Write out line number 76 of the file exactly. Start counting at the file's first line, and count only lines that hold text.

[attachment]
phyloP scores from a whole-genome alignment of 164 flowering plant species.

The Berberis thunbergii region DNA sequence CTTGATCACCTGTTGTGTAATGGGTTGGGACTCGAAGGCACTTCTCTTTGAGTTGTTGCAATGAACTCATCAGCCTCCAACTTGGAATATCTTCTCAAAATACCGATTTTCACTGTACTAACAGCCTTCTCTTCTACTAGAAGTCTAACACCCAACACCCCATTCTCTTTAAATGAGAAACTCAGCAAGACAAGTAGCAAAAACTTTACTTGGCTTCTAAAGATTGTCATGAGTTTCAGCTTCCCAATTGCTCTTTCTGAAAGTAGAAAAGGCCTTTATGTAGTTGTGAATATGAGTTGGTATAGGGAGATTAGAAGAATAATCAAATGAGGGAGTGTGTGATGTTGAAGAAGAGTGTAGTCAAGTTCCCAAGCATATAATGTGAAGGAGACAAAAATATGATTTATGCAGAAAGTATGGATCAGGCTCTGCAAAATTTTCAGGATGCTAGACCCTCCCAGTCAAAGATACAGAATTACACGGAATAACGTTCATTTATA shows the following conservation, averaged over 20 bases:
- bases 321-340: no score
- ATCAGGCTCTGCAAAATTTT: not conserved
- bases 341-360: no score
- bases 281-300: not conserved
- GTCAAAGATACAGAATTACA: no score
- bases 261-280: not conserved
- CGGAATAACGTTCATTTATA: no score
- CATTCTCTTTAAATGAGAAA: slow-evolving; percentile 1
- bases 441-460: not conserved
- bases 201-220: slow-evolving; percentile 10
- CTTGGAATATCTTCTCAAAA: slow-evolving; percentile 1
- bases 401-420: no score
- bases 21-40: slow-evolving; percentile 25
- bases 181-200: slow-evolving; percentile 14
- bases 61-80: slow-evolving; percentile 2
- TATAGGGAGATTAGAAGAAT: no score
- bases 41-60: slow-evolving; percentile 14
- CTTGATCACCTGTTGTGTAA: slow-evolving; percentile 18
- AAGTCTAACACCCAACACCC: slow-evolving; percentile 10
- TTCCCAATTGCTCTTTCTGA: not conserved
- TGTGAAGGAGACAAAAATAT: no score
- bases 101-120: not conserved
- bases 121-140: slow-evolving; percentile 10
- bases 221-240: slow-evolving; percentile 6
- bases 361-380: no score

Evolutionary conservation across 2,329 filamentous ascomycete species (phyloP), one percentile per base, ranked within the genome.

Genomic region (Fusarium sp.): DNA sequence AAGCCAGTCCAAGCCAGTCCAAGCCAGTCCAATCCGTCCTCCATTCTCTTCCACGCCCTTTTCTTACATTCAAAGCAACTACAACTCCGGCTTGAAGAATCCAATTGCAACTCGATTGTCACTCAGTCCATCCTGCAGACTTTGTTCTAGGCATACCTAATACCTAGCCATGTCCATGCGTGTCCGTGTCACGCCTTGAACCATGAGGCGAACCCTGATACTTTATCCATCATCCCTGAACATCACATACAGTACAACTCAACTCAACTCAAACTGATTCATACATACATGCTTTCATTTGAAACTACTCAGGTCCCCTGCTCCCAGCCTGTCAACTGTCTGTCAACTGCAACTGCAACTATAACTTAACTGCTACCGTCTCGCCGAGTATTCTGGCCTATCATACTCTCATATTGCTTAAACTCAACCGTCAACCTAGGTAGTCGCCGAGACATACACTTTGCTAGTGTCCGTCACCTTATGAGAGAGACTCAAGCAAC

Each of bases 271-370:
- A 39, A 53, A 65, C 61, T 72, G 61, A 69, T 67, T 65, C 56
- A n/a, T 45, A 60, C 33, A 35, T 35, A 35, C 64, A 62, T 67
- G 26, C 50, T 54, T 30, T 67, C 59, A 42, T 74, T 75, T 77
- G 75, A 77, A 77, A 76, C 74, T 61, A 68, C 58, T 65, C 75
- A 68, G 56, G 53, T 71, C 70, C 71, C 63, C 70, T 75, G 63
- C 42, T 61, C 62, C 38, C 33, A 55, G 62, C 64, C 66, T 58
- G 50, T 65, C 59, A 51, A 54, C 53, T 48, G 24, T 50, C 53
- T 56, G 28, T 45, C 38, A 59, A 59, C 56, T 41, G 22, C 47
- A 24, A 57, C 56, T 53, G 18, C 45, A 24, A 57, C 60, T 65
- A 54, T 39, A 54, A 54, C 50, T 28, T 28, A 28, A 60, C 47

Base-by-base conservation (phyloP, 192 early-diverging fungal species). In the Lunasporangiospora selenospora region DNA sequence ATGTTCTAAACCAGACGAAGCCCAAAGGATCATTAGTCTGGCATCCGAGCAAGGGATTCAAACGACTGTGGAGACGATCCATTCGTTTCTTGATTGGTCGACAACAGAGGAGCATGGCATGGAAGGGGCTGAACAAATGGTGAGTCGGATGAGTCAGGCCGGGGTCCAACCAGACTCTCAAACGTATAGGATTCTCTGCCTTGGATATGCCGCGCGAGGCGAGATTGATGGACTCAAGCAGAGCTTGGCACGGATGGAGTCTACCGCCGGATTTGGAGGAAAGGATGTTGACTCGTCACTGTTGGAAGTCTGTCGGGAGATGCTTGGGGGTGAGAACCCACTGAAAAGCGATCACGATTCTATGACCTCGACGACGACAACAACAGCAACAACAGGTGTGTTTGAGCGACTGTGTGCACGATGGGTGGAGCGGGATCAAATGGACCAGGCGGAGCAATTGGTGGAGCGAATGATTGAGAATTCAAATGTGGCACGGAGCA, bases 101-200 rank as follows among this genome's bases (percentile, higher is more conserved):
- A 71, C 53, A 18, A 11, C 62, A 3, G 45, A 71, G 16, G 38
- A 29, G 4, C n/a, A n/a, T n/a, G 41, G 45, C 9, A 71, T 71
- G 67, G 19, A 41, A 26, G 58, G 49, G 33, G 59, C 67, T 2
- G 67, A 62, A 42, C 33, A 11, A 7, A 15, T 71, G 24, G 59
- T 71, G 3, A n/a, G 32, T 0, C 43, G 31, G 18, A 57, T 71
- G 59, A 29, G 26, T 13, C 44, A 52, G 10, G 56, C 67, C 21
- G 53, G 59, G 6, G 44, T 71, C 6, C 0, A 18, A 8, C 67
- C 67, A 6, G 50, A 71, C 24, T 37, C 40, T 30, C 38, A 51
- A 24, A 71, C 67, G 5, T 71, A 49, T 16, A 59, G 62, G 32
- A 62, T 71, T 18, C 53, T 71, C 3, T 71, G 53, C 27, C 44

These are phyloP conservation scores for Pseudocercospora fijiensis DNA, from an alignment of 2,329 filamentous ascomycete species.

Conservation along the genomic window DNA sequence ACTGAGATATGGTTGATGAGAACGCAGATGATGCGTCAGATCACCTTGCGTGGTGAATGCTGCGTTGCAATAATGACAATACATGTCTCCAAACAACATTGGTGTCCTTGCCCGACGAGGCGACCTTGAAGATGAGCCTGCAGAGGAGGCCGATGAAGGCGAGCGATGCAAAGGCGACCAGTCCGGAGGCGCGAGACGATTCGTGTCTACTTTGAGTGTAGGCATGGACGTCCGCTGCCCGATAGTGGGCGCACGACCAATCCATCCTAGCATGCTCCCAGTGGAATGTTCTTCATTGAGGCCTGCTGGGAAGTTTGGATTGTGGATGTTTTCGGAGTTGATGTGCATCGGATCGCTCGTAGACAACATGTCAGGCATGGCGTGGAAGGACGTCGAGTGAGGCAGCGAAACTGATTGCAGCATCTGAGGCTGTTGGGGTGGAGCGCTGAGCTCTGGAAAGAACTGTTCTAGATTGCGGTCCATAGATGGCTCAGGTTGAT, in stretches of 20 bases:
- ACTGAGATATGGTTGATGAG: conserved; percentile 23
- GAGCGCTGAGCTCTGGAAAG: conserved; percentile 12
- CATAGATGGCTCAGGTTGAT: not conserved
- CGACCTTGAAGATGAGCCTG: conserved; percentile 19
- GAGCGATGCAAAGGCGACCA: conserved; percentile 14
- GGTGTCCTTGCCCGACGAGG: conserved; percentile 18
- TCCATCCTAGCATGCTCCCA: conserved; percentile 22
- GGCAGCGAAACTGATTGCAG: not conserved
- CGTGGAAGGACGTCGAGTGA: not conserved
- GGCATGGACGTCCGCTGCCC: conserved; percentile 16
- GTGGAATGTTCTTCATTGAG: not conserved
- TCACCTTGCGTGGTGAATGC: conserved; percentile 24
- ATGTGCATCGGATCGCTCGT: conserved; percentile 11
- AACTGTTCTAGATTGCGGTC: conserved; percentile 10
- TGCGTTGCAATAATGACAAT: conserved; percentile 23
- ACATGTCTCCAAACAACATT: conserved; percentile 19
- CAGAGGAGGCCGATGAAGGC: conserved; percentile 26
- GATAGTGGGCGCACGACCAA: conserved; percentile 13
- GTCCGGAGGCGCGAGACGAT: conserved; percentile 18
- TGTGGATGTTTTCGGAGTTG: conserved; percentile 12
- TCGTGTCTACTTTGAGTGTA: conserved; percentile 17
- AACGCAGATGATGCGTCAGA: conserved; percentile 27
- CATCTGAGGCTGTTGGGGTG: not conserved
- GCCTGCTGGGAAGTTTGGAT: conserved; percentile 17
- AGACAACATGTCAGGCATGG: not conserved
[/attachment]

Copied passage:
- CATCTGAGGCTGTTGGGGTG: not conserved